• “Rejoice in the Lord always, again I say rejoice.” (4:4)
  • “I can do all things through him who strengthens me.” (4:13)
  • Many others…

It is a familiar book, perhaps it runs the risk of being too familiar for those of us who have been reading the Bible and around the church for any length of time. In fact, for those that set out to memorize whole books of the Bible, Philippians is a very popular starting point. This presents a challenge for me as a believer and as a preacher, how do I keep it from being too familiar? How do I help myself, and you, actually hear and connect with what is being said?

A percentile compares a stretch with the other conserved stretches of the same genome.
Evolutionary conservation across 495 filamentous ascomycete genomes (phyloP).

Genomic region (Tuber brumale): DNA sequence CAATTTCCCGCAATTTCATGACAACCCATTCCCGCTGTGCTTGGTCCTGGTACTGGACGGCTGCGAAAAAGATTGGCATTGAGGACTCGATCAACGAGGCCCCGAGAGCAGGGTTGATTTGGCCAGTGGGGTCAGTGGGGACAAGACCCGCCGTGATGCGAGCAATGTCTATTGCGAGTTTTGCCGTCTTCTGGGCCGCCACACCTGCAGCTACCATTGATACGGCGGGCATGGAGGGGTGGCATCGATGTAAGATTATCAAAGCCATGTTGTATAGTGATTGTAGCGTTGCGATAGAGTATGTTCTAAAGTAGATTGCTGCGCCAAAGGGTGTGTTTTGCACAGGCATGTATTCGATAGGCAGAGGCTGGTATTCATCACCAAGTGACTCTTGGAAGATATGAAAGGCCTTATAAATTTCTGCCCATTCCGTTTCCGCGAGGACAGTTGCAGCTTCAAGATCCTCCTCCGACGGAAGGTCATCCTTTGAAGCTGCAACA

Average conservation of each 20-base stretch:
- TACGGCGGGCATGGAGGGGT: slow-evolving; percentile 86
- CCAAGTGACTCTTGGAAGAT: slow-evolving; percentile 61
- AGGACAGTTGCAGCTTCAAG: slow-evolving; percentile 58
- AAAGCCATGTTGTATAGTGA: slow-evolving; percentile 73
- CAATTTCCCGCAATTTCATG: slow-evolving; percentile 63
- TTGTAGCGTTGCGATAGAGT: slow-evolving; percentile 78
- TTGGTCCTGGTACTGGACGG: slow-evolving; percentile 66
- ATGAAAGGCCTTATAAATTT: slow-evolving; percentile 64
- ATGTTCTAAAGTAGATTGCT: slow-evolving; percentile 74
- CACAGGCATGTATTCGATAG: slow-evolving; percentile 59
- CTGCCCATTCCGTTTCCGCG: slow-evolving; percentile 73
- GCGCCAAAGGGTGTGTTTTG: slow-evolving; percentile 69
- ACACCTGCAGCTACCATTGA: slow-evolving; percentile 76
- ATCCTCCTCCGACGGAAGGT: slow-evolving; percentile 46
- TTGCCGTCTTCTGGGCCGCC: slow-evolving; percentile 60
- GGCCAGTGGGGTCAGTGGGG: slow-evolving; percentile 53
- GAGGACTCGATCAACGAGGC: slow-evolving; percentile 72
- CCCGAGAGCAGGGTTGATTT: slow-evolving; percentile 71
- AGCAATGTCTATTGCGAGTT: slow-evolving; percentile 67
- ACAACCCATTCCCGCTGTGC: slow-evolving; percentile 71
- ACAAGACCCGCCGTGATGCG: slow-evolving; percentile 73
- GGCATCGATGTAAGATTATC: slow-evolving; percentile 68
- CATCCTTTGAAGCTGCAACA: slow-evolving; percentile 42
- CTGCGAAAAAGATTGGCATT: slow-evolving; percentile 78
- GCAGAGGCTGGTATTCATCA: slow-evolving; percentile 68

As I was praying about this, something occurred to me. Do you hear Paul in his intro to the letter? He is so encouraged, and so hope-filled, and so full of joy and emotion and affection toward the Philippians. “I thank my God…”, “…making my prayer with joy…”, “…I am SURE that God is going to finish what he started in you (that my work will bear fruit)…”, “…I hold you in my heart…”, “…you are partakers with me of grace…” (Paul felt that he was partaking in Grace!!), “I yearn for you…”

Have you ever wondered how was Paul able to feel this way, given his circumstances? When he wrote this, he was in chains, under arrest, under guard by soldiers. His apostleship is being undermined by false apostles, his teaching is being undermined by false teachers. There is disagreement and arguing among the leadership of the Philippian church.

How can Paul be so certain that God’s work is going to prevail? How can he consider himself a partaker of God’s grace?